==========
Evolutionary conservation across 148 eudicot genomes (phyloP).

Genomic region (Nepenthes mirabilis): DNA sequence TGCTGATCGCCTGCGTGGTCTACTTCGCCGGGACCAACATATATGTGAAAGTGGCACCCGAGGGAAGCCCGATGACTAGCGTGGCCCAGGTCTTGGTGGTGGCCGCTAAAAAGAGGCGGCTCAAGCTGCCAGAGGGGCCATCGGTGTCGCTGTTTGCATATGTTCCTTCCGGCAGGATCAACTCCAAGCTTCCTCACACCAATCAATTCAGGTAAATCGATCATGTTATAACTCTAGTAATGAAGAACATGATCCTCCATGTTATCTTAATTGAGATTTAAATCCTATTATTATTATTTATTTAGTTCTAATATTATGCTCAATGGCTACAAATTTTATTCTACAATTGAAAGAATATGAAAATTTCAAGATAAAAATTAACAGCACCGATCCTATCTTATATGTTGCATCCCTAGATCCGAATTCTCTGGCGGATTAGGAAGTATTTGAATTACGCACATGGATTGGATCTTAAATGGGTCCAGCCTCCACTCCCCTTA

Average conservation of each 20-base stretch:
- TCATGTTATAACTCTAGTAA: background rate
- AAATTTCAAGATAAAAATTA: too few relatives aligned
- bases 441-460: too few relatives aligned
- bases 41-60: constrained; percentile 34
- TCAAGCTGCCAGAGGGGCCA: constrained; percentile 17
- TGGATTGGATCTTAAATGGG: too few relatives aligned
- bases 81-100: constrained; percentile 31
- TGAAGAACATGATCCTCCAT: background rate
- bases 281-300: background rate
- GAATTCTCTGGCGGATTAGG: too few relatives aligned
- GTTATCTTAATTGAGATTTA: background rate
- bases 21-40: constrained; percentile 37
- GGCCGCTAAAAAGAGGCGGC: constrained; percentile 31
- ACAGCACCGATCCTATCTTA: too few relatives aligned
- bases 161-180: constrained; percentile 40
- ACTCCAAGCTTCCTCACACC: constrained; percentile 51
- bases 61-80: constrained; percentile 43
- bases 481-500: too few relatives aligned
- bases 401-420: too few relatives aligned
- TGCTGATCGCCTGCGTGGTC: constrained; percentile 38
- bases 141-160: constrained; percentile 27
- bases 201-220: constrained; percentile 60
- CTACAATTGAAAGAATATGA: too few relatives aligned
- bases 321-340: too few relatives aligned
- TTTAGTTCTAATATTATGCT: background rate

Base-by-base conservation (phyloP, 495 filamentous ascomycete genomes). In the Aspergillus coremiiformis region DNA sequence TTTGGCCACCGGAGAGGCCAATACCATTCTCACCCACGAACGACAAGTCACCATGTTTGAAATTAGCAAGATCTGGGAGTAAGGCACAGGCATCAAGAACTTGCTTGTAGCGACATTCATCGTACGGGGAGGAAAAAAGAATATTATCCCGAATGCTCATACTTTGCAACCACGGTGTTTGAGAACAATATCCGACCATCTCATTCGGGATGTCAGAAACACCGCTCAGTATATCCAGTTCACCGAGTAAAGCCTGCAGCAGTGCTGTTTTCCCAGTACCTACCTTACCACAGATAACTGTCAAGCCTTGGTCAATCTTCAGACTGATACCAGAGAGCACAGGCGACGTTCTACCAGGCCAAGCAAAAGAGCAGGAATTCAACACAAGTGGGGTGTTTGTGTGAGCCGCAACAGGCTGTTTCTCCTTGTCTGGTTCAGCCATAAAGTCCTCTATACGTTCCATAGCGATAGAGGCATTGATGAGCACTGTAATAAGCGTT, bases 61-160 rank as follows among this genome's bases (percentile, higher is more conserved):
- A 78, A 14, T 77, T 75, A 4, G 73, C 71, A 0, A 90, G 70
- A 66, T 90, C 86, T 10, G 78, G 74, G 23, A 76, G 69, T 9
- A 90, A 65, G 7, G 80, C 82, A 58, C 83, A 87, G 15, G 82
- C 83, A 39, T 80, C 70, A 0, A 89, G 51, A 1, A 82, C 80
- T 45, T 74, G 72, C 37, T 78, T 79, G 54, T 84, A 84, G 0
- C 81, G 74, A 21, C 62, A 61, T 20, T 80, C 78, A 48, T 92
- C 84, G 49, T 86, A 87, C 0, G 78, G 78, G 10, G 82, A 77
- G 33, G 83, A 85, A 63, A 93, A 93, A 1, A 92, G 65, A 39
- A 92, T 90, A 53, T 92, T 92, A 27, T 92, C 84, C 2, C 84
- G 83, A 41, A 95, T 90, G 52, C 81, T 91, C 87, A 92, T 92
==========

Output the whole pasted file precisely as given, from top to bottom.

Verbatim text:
Evolutionary conservation across 148 eudicot genomes (phyloP).

Genomic region (Nepenthes mirabilis): DNA sequence TGCTGATCGCCTGCGTGGTCTACTTCGCCGGGACCAACATATATGTGAAAGTGGCACCCGAGGGAAGCCCGATGACTAGCGTGGCCCAGGTCTTGGTGGTGGCCGCTAAAAAGAGGCGGCTCAAGCTGCCAGAGGGGCCATCGGTGTCGCTGTTTGCATATGTTCCTTCCGGCAGGATCAACTCCAAGCTTCCTCACACCAATCAATTCAGGTAAATCGATCATGTTATAACTCTAGTAATGAAGAACATGATCCTCCATGTTATCTTAATTGAGATTTAAATCCTATTATTATTATTTATTTAGTTCTAATATTATGCTCAATGGCTACAAATTTTATTCTACAATTGAAAGAATATGAAAATTTCAAGATAAAAATTAACAGCACCGATCCTATCTTATATGTTGCATCCCTAGATCCGAATTCTCTGGCGGATTAGGAAGTATTTGAATTACGCACATGGATTGGATCTTAAATGGGTCCAGCCTCCACTCCCCTTA

Average conservation of each 20-base stretch:
- TCATGTTATAACTCTAGTAA: background rate
- AAATTTCAAGATAAAAATTA: too few relatives aligned
- bases 441-460: too few relatives aligned
- bases 41-60: constrained; percentile 34
- TCAAGCTGCCAGAGGGGCCA: constrained; percentile 17
- TGGATTGGATCTTAAATGGG: too few relatives aligned
- bases 81-100: constrained; percentile 31
- TGAAGAACATGATCCTCCAT: background rate
- bases 281-300: background rate
- GAATTCTCTGGCGGATTAGG: too few relatives aligned
- GTTATCTTAATTGAGATTTA: background rate
- bases 21-40: constrained; percentile 37
- GGCCGCTAAAAAGAGGCGGC: constrained; percentile 31
- ACAGCACCGATCCTATCTTA: too few relatives aligned
- bases 161-180: constrained; percentile 40
- ACTCCAAGCTTCCTCACACC: constrained; percentile 51
- bases 61-80: constrained; percentile 43
- bases 481-500: too few relatives aligned
- bases 401-420: too few relatives aligned
- TGCTGATCGCCTGCGTGGTC: constrained; percentile 38
- bases 141-160: constrained; percentile 27
- bases 201-220: constrained; percentile 60
- CTACAATTGAAAGAATATGA: too few relatives aligned
- bases 321-340: too few relatives aligned
- TTTAGTTCTAATATTATGCT: background rate

Base-by-base conservation (phyloP, 495 filamentous ascomycete genomes). In the Aspergillus coremiiformis region DNA sequence TTTGGCCACCGGAGAGGCCAATACCATTCTCACCCACGAACGACAAGTCACCATGTTTGAAATTAGCAAGATCTGGGAGTAAGGCACAGGCATCAAGAACTTGCTTGTAGCGACATTCATCGTACGGGGAGGAAAAAAGAATATTATCCCGAATGCTCATACTTTGCAACCACGGTGTTTGAGAACAATATCCGACCATCTCATTCGGGATGTCAGAAACACCGCTCAGTATATCCAGTTCACCGAGTAAAGCCTGCAGCAGTGCTGTTTTCCCAGTACCTACCTTACCACAGATAACTGTCAAGCCTTGGTCAATCTTCAGACTGATACCAGAGAGCACAGGCGACGTTCTACCAGGCCAAGCAAAAGAGCAGGAATTCAACACAAGTGGGGTGTTTGTGTGAGCCGCAACAGGCTGTTTCTCCTTGTCTGGTTCAGCCATAAAGTCCTCTATACGTTCCATAGCGATAGAGGCATTGATGAGCACTGTAATAAGCGTT, bases 61-160 rank as follows among this genome's bases (percentile, higher is more conserved):
- A 78, A 14, T 77, T 75, A 4, G 73, C 71, A 0, A 90, G 70
- A 66, T 90, C 86, T 10, G 78, G 74, G 23, A 76, G 69, T 9
- A 90, A 65, G 7, G 80, C 82, A 58, C 83, A 87, G 15, G 82
- C 83, A 39, T 80, C 70, A 0, A 89, G 51, A 1, A 82, C 80
- T 45, T 74, G 72, C 37, T 78, T 79, G 54, T 84, A 84, G 0
- C 81, G 74, A 21, C 62, A 61, T 20, T 80, C 78, A 48, T 92
- C 84, G 49, T 86, A 87, C 0, G 78, G 78, G 10, G 82, A 77
- G 33, G 83, A 85, A 63, A 93, A 93, A 1, A 92, G 65, A 39
- A 92, T 90, A 53, T 92, T 92, A 27, T 92, C 84, C 2, C 84
- G 83, A 41, A 95, T 90, G 52, C 81, T 91, C 87, A 92, T 92